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IWD / Inequality In The Art World.

International Women’s Day is celebrated on March 8th each year and has been for the last 100 years. It is an important day in the global calendar to recognise the social, political and economic achievements of women. It was a wonderful day to shout about the achievements of women, to celebrate and empower each other. Over on the Second Home Instagram, we celebrated our favourite women artists both past and present.

Monday the 8th of March 2021 was a wonderful day to pause and celebrate incredible women.

However, it seems to me that today, Tuesday the 9th of March 2021, is a great day to get back to smashing the patriarchy.

I could speak on so many issues here (the inequitable affect of the pandemic on women, the gender pay gap, gender bias and the expected roles of women in society) but I’ll stay in my lane. Today I’d like to draw your attention to gender inequality in the art world.

It is not news that women have always been treated unfairly in the art world. In fact, only 13.7% of living artists represented by galleries in Europe and North America are women. [1]

Closer to home, female artists account for just 4% of the National Gallery of Scotland’s collection [2]. Out of the 2,140 works of art in Aberdeen’s Galleries and Museums, just 182 of them were by female artists [3]. That’s just 8.5%. Further to this, just 3 artists were women of colour. That’s 0.3%.

Photo credit: Kirsty Cameron

In the interest fairness and balance, there are a few contributing factors to these statistics.

I took the figures based on this list of work (, but the catalogue doesn’t seem to be completely up to date. For example, I don’t remember seeing the very prominent neon Tracy Emin piece listed, nor do I remember seeing the Glaze Spectrum by Hillary Love. Further to this, Friend of Aberdeen Art Gallery & Muesums made purchases from several female artists at last years HAAN design market. Both of these statements are just my own local knowledge and not listed facts.

A portion of the artworks have not been accredited to an artist. Most of these were paintings of ships so I think it’s fair to assume that the majority of these live in our Maritime Museum. It wouldn’t be fair of me to assume the gender of the artist based on the subject matter. Some of the other artworks were listed with initials only, presumably to not mark gender.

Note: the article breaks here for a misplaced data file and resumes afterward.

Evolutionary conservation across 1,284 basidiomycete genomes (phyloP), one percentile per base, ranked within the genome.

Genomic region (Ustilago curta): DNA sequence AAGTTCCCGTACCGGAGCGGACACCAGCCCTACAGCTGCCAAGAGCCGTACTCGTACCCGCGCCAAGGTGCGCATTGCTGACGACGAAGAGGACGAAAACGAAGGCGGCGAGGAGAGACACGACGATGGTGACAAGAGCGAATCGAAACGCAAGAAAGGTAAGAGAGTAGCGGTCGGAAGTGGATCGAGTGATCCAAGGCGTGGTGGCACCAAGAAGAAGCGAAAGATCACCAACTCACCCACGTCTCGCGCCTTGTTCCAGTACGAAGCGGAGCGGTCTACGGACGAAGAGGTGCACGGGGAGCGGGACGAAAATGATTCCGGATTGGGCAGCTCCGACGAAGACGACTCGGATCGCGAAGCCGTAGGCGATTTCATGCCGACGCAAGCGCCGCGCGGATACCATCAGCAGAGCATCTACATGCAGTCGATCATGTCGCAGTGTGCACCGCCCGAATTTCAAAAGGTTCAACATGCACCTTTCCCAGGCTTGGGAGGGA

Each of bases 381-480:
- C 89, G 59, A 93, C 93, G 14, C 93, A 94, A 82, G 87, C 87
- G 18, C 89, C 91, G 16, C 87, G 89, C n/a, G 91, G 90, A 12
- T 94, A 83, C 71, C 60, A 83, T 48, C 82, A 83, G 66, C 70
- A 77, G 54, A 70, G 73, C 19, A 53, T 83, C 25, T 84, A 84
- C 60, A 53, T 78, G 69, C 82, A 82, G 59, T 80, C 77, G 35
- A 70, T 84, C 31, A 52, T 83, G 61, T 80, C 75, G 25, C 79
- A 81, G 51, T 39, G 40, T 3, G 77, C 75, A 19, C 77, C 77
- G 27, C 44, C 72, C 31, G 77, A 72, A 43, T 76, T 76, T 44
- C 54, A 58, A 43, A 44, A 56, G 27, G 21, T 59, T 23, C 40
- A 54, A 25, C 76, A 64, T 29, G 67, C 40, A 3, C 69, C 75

Many of the artworks in Aberdeen Art Gallery and our museums are incredibly old. In fact, 734 of 2,140 artworks in Aberdeen Galleries + Museums are dated before 1870. If we consider the fact that women were largely barred from artistic professions and training until the 1870’s, it’s easy to see where the inequality starts.

But why does the problem persist today? Various hypothesises have been discussed including representation and education; cultural interpretation of art; motherhood; a lack of female curators, collectors and gallery representatives; the lack of assertiveness in female artists. There is probably validity to some of these hypotheses.

The lack of female representation at the “top” of the art world (curators, collectors and gallery representatives) means that women artists are struggling to get their foot in the door. Galleries and artistic institutions with global reach have the ability to champion artists, fund their work and introduce them to art collectors, but this privilege is being afforded to male artists. A lack of women is decision-making and leadership roles is prevalent with in and with out the art world. This points to a systemic level of oppression which large institutions are upholding.

Change can be found not within these huge institutions (yet), but within the independent galleries and art organisations.

Photo Credit: Look Again

If you’re in Aberdeen, you will have heard of Look Again. They’re the folks behind the popular Look Again Visual Art & Design Festival, the Look Again Project Space on St Andrew Street, and a whole host of other events, exhibitions and opportunities. However, you might not know that Look Again is run by four absolutely incredible women - Sally Reaper, Hillary Nicoll, Claire Bruce, and Laura Reilly. These women are responsible for the aforementioned HAAN design market, which lead to the acquisitions by Friends of AAGM, and the Creative Accelerator Programme which provides creative businesses with support over a 12 week period. In the 2019 Creative Accelerator Programme, 9 of the ten participants were women.

SMART Art Agency, also based in Aberdeen, exists to provide platforms and opportunities for artists to present their work in Aberdeen and beyond. They have curated some of the best exhibitions that Aberdeen has seen, partnered with Look Again to showcase far flung talent, and even turned an abandoned University union into an artist themed department store. It takes a village to run events on the scale that SMART have, but it is the work of Sally Moir and Claire Bruce that make it all possible.

At Second Home Studio + Cafe, we have hosted 18 workshops to date, 17 of which have been run by women. 85% of our exhibiting artists have been women, and to date they have generated £5,937 in income to local artists. If you didn't already know, Second Home is run by a woman.

In Scotland, female-led creative businesses contribute £4.6bn to the Scottish economy each year [4]. In the North East of Scotland alone there are over 2,500 female led creative businesses. According to Artfinder (an online marketplace for independent artists) women consistently outsell their male counterparts, with women generating £1.6million to the mens £1million.

The economic data above suggests that as a society, we can see value in work created by women artists. The big question is, when will large scale art institutions begin to value womens' art work in the same way?

And finally, my question to you is what are you going to do about it?

Kirsty xo